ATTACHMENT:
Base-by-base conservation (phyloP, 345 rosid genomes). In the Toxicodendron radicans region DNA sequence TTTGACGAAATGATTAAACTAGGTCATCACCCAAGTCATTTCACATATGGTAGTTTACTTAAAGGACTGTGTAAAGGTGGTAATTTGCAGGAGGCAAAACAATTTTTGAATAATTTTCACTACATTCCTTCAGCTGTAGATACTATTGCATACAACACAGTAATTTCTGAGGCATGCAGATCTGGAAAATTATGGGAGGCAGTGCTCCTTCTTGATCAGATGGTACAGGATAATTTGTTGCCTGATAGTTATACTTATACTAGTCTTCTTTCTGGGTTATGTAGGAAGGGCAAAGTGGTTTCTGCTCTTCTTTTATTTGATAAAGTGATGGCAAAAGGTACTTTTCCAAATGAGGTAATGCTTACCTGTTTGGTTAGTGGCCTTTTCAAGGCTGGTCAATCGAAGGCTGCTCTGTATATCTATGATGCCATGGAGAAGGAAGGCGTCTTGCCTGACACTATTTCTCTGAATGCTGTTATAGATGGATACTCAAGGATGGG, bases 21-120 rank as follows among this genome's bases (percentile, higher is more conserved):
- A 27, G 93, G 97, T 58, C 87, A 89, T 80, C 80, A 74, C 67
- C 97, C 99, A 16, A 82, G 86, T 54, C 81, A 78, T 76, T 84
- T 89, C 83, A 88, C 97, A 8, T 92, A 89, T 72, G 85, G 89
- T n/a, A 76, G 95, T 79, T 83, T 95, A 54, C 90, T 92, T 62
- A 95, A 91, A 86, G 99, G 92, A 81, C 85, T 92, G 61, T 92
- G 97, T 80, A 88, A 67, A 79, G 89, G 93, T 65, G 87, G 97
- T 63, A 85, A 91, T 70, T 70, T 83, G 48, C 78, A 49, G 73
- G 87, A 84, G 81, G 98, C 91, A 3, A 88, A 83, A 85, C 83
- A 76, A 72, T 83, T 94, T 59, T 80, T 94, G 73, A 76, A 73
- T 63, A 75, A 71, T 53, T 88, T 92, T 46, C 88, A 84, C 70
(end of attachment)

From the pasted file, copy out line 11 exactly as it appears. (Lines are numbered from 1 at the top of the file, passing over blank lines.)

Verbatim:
- T 63, A 75, A 71, T 53, T 88, T 92, T 46, C 88, A 84, C 70